This was Ron Hextall’s first summer offseason as the new Flyers general manager, after assuming the job from Paul Holmgren, now club president, last spring.
CSNPhilly.com sat down with Hextall recently to discuss the state of the franchise going into the 2014-15 season.
This is the first of a four-part interview with Hextall:
When you tally up the additions and subtractions, including the loss of Kimmo Timonen, is this team better, worse or about the same from last season’s group?
Hextall: We should be better. Obviously, Kimmo is the one part you look at and it’s hard to gauge. If you look at our young group of forwards, we should be better than we were last year up front. If we can maintain on defense and [Michael] Del Zotto comes in and gives us a bump, and Nick Schultz is built as a solid player. Losing Kimmo is a tough one on and off the ice. He’s such a pro. We’ll see it. I’ve said I really like our team. There certainly wasn’t a need for sweeping changes. I believe in the group.
Without Timonen, but with Del Zotto and Schultz, is your defense improved over last year?
Hextall: It’s fair to say, our D, you take Kimmo off the ice, yeah, we’re losing something. No doubt about it. But we need to get by that and we have to be a better group. Our defense has to be better than last year. Our forwards have to be better. We’re going to demand that. We’re not demanding something that is unrealistic. We added a young guy in Del Zotto who can move and skate the puck. Our forwards are young and they have to be better.
Del Zotto, like Gustafsson, skates the puck well, but under pressure he cracks a little.
Hextall: You’re watching a little part where he was struggling, and admittedly, didn’t play the type of hockey he is capable of playing. If you’re taking it on that, a couple years ago he had 41 points and it’s a little bit of a different story. If you see Player X playing and he is at the down point of his year, you might not think he’s a good player, he’s having a terrible year, my God, this guy can’t even play. He comes back the next year and you go, 'Wow, he’s a pretty good player.'
Michael has admitted he had a down year [with the Rangers and Predators]. We look at a young player like Michael Del Zotto coming into the NHL at his age. He has a lot of money. He’s got fame, he’s got people wanting to spend time with him and thinking he’s a big deal. Any 20-21-22- or 23-year-old, it’s pretty easy to get off the rails. I think that is what happened to him. I think in two years, he will look back and say, 'It was the best thing that ever happened to me. I regained my focus and what is important.'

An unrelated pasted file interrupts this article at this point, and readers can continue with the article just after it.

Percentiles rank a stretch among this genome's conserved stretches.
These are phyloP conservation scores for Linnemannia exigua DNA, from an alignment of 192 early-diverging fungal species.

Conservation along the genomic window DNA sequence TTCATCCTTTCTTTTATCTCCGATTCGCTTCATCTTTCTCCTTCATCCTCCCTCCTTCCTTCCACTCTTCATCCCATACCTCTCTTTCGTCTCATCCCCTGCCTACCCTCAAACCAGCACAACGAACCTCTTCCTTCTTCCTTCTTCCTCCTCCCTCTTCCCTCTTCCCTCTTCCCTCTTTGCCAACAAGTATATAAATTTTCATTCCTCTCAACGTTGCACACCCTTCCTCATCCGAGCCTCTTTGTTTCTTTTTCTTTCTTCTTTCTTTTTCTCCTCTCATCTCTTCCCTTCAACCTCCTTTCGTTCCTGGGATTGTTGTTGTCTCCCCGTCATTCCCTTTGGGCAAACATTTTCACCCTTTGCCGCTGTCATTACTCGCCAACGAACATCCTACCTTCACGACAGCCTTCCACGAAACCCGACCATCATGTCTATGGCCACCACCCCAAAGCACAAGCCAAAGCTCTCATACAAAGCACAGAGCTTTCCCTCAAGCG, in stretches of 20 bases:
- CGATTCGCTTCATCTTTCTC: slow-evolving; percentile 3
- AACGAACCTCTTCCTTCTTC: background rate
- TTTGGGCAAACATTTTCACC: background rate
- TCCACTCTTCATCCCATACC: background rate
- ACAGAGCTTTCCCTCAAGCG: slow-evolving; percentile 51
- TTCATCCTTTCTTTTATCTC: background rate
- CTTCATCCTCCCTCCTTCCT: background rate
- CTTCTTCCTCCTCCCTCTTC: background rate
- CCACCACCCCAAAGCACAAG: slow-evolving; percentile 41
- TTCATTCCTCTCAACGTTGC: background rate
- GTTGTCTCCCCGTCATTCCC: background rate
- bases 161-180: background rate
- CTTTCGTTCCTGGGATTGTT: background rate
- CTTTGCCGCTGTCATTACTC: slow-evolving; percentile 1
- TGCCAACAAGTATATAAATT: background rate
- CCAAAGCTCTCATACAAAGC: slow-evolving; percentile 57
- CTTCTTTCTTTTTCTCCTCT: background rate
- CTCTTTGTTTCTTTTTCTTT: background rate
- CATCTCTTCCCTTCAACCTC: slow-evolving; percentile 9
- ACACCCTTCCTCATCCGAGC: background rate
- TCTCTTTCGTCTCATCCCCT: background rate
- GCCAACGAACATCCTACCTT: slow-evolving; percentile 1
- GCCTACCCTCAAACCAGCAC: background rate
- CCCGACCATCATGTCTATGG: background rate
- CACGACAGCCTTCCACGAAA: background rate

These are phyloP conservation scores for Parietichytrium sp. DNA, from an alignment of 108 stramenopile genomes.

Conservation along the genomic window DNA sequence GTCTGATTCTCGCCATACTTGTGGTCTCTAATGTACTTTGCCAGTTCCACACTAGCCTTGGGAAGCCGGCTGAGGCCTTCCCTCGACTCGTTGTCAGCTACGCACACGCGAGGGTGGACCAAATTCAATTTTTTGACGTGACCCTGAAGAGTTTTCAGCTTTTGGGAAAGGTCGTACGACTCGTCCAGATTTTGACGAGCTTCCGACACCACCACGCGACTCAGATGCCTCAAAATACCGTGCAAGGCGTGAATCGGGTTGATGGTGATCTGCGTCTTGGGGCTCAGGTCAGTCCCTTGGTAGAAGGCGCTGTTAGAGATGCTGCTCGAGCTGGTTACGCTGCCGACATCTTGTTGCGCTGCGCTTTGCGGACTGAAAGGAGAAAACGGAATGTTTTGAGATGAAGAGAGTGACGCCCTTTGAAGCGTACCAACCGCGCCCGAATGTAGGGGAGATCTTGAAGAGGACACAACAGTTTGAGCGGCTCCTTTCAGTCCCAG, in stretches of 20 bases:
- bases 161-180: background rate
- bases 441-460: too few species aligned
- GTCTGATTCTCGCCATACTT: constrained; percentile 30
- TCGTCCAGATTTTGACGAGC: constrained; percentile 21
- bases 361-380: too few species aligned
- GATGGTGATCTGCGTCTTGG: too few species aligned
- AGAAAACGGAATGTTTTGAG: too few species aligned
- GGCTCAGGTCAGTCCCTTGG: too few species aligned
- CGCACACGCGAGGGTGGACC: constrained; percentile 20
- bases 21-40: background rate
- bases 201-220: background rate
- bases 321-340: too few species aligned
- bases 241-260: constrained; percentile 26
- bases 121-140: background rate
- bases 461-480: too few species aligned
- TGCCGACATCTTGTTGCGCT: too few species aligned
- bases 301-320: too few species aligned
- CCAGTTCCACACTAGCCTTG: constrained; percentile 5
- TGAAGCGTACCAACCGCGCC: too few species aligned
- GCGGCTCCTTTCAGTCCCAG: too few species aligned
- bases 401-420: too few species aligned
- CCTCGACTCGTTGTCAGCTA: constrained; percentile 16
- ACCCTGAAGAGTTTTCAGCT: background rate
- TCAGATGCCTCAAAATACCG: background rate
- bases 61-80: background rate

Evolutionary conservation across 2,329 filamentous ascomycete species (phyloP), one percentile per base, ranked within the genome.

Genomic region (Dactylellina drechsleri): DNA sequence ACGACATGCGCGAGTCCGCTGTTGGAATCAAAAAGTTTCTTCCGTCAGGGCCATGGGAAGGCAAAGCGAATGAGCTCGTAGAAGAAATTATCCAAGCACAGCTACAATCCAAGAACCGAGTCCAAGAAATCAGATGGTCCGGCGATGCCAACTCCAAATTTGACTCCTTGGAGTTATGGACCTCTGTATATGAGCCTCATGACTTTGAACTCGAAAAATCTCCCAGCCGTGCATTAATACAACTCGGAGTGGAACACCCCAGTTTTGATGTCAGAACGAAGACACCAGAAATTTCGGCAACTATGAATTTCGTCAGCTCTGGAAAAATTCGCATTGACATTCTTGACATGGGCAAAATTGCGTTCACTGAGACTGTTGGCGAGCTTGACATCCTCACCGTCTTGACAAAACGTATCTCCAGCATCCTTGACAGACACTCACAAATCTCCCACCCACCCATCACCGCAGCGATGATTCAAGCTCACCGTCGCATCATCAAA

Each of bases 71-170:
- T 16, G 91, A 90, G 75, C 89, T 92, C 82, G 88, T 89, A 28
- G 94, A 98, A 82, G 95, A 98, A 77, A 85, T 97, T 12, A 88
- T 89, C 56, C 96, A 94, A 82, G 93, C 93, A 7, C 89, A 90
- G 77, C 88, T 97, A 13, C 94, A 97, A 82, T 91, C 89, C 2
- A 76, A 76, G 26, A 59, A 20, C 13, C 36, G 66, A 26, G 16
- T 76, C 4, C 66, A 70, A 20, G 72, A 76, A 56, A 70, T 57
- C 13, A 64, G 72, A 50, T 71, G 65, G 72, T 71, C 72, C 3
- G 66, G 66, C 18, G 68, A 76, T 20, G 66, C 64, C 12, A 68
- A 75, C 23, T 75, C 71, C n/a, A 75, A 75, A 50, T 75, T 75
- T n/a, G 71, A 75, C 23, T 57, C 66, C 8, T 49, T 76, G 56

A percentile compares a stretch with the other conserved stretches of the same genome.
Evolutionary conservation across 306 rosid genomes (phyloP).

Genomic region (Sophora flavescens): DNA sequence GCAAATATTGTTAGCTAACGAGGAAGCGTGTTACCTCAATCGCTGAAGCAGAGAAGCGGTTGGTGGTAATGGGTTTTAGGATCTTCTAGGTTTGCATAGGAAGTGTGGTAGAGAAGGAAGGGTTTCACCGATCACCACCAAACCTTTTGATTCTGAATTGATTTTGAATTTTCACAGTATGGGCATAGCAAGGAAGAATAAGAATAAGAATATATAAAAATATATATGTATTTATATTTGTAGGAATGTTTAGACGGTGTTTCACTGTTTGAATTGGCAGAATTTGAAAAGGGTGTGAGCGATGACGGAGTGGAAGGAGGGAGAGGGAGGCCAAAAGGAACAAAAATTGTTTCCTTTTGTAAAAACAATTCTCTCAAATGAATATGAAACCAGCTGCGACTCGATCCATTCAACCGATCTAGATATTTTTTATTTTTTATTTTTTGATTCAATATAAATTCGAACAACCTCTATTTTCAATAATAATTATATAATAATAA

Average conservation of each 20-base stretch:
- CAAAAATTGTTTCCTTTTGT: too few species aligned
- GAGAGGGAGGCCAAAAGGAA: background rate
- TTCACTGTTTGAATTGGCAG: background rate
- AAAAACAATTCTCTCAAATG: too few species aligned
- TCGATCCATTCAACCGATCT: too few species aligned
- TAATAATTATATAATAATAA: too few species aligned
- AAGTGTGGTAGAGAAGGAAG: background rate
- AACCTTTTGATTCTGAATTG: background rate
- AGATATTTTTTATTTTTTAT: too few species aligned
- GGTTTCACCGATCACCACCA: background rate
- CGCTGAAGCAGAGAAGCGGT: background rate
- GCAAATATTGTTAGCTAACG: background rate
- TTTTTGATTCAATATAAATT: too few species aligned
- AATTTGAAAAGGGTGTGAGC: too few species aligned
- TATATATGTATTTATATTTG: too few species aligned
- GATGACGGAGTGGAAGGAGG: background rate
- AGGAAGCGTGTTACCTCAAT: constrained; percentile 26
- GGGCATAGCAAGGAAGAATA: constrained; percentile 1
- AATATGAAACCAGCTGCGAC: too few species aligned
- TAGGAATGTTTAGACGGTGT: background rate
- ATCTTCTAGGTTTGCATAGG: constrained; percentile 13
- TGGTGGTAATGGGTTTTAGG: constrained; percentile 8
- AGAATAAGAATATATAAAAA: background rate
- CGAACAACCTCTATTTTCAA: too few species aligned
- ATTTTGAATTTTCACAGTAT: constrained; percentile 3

Sounds a little like Steve Mason’s experience.
Hextall: Well, it’s so hard. These kids come in and get so much money and so much fame, you’re living in New York City and we expect them to be what we call, 'pros.' No. They’re in a process at 20-21-22 years old, figuring out what it is to be a pro.
Everyone at that stage of life, we didn't all have the fame and money and everything else. Sometimes we don't spend enough time teaching young people what is right and wrong and how not to get off track. That's why you see a lot of teams with development coaches. That's part of their job. Grab the kids when they are 18 years old and teach them what it is to be a pro and what the expectations are and expedite the process. ... You go from being a junior hockey player playing in front of 3,000 people and riding a bus to playing at Madison Square Garden or Wells Fargo in front of 19,000 people. You’re in the NHL, in front of Hockey Night in Canada. It’s ... national TV. It’s a big adjustment for any kid in any walk of life. It’s a lot tougher than people think. These young people have to grow up in a hurry.
Did you set out to accomplish all you had planned this offseason or did circumstances -- contracts, salary cap, injuries -- impede you from doing everything you wanted?
Hextall: You are always trying to make your team better. So I don’t look at it as if I did everything I would have liked to do. I don’t know if there will ever be a summer where you say, 'I didn’t do everything I [wanted] to do.' Your focus is trying to make the team better every day through different avenues. We had a productive summer. I like some of the things we did. You’re never satisfied.
If someone gave you a “wish list,” what would be No. 1 right now?
Hextall: I think you can improve in all areas. Up front, you’d like to have one more guy who makes plays. In the back end, you’d like to have that prototypical, No. 1 defenseman.
Sean Couturier could someday be a legit Selke candidate because of his defensive, shutdown ability. Yet a Selke candidate has to show some offense too, and he seems content with “defense first.” Do you feel you are getting enough offense out of a guy who had back-to-back 96-point seasons in junior? He’s capable of a lot more.
Hextall: I agree 100 percent. I’ve talked about that this summer. Our biggest upside is up front with Brayden [Schenn] and Sean. Sean, you love what he does, the unselfishness, the team first, loving the challenge of playing against the other team’s top line. That’s awesome stuff.
Typically, a young player learns the defensive part after the offensive part. Coots in juniors was equally good on offense as defense, but up here, obviously, his defensive game is ahead of his offensive game. There’s another level. A couple of levels for Coots and you’re damn right, we expect it. He needs to push harder north. It’s a little bit of a mentality, a little bit of an attitude, but there’s going to be expectations placed on him that haven’t been [there] up to this point. He’s a young player and rightfully so, there has not been expectations from him to produce at a high level, but he’s been in the league long enough now where he needs to push the bar, offensively.